Summary: Activities lead the students to the understanding that the larger the denominator the more parts the whole is being divided into.
Main Curriculum Tie: Mathematics Grade 3 Strand: NUMBER AND OPERATIONS  FRACTIONS (3.NF) Standard 3.NF.1 Understand that a unit fraction has a numerator of one and a nonzero denominator. Materials:
 whiteboard
 whiteboard markers
 color gel paper
 overhead projector
 scissors
 Letter to My Friendpdf
Additional Resources
Books
 Apple Fractions, by Jerry Pallotta; ISBN 0439389011
 The Hershey’s Milk Chocolate Fractions Book, by Jerry Pallotta; ISBN 0439135192
 Math to Know: A Mathematics Handbook, by Mary C. Cavanagh; ISBN 0669471534
 Fraction Action, by Loreen Leedy; ISBN 082341244X
 Fraction Fun, by David Adler; ISBN 0823413411
 Piece=Part=Portion, by Scott Gifford; ISBN 0439740541
 CleanSweep Campers, by Lucille Penner; ISBN1575650967
 Inchworm and A Half, by Elinor Pinczes; ISBN 0618311017
 Give Me Half, by Stuart Murphy; ISBN 0064467018
Games
 Pizza Fraction Fun, Jr., Learning Resources (LER 5061 is the item number from the catalog;
check website or catalog for ordering)
 Pie in the Sky Fraction Game, Learning Resources (LER 5054 is the item number from the
catalog; check the website or catalog for ordering.)
 Auntie Pasta’s Fraction Game, Learning Resources (LER 5053 is the item number from the
catalog; check website or catalog for ordering.)
Attachments
Web Sites
Background For Teachers: A fundamental knowledge of number sense and relationship
(greater than, less than, equal to, grouping) needs to be in place as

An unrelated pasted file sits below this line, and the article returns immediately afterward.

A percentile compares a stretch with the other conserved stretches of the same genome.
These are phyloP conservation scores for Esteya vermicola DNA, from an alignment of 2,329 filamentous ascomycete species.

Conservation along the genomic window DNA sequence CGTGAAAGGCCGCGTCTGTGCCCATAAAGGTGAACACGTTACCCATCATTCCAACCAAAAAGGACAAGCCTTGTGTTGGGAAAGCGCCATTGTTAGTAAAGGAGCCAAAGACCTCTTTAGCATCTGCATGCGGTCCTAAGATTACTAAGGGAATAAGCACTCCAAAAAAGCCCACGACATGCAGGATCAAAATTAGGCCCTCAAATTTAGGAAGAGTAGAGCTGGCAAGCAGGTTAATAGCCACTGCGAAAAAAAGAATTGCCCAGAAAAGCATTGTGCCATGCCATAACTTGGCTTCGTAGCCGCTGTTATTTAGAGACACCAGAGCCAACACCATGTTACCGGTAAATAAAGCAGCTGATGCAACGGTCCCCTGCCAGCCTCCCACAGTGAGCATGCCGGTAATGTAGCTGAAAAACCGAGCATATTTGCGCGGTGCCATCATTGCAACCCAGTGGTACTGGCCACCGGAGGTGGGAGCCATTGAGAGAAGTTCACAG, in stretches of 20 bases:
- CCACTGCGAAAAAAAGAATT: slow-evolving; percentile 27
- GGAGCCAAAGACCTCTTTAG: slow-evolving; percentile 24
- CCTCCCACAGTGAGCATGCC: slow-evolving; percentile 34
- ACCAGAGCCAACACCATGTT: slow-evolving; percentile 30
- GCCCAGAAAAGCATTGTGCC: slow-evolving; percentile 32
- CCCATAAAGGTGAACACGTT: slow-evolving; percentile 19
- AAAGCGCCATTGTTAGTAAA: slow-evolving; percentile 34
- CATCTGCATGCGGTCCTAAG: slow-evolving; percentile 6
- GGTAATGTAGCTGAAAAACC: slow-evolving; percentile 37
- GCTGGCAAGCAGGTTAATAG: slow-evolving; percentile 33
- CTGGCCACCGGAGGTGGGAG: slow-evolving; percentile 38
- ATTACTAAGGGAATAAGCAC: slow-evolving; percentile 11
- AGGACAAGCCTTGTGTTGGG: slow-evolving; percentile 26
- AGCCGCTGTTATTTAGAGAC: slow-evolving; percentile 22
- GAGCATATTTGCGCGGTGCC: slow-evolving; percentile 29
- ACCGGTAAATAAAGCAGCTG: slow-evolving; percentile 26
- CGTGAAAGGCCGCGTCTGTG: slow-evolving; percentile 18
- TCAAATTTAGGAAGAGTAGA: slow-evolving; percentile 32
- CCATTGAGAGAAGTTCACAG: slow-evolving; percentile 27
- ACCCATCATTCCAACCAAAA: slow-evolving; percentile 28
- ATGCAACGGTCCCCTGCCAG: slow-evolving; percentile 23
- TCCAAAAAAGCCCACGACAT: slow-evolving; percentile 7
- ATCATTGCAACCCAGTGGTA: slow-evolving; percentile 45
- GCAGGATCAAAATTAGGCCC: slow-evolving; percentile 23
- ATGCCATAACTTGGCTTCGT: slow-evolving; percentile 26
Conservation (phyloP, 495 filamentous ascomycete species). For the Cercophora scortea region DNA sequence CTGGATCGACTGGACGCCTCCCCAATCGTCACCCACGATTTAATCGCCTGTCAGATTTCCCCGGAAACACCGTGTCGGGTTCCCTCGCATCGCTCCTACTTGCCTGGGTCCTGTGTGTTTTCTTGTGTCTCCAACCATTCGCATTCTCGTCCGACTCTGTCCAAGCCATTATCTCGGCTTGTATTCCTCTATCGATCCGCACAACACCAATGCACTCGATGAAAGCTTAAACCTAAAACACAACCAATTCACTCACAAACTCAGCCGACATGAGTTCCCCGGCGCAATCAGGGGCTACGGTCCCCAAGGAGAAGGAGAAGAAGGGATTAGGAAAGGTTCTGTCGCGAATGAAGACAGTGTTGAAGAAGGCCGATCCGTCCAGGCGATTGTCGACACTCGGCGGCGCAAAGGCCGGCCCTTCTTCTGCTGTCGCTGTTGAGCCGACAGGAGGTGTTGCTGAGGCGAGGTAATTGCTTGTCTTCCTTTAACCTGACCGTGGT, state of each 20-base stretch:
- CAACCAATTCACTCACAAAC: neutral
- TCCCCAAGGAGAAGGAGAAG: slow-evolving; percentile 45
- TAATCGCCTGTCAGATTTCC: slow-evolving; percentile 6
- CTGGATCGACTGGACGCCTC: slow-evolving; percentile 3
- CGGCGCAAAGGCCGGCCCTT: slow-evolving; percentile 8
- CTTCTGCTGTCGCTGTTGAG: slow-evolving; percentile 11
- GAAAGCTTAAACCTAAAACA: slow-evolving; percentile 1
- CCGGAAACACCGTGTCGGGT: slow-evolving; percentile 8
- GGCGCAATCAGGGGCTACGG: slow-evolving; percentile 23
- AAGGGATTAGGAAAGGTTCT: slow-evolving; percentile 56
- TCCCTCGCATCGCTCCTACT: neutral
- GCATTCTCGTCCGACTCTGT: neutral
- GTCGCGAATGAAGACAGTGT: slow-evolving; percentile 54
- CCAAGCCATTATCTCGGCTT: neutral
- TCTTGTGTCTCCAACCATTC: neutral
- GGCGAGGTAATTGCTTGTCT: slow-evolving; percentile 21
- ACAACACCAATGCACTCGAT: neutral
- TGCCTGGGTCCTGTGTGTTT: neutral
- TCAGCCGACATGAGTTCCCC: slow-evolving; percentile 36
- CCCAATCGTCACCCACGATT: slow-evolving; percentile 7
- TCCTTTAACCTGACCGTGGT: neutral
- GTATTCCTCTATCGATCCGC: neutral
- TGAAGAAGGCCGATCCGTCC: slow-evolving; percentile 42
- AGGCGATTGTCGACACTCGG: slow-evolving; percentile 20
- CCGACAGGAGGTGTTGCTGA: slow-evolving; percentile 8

well as the ability to add, subtract, multiply and divide small numbers.
In addition, students should understand what the numerator and
denominator of a fraction represents and that halves, thirds, fourths,
sixths, and eighths are represented with the symbols 1/2, 1/3, 1/4, 1/6,
and 1/8. And, don't forget—keep up the attitude of curiosity, creativity,
and fun!
Intended Learning Outcomes: 1. Develop a positive learning attitude toward mathematics.
2. Become effective problem solvers by selecting appropriate methods,
employing a variety of strategies, and exploring alternative approaches to
solve problems.
6. Represent mathematical ideas in a variety of ways.
Instructional Procedures: Invitation to Learn
Divide Us! Divide Us!
Take your class outside and tell them that we are going to
explore dividing us up into parts. When you get them outside explain
that what we are going to do requires them to work together well and
quickly and that sometimes you will remove a student or two from
the group in order to facilitate correctly dividing the group. Begin by
asking the students how many there are in the whole class (at this
point you have already chosen a number you are going to divide into
halves, thirds, fourths, sixths, or eighths, e.g., 24). If you have had
to pull any students aside have them help you check for accuracy
of the work done by the others. Now ask the students to divide
themselves into halves. Make sure the students move far enough apart
that the division is clear. Use your white board and marker to have
the students help you figure out how many that fraction is equal to
after you have divided them (i.e., 1/3 of 24 is 6). Continue to do this
using student numbers of a few (612) to the entire class, having them
continue to divide into halves, thirds, fourths, sixths, and eighths.
You could extend this activity by asking one fraction of the group to
do something such as jump up and down, pat their stomachs, or sit
down.
Instructional Procedures
 Have students return to desks after Divide Us! Divide Us!
activity.
 Explain to students that they are now going to make some
fraction strips that show how we can divide the whole into
equal parts and compare them.
 Give each student six different colored strips of color gel paper
(1inch x 12 inches).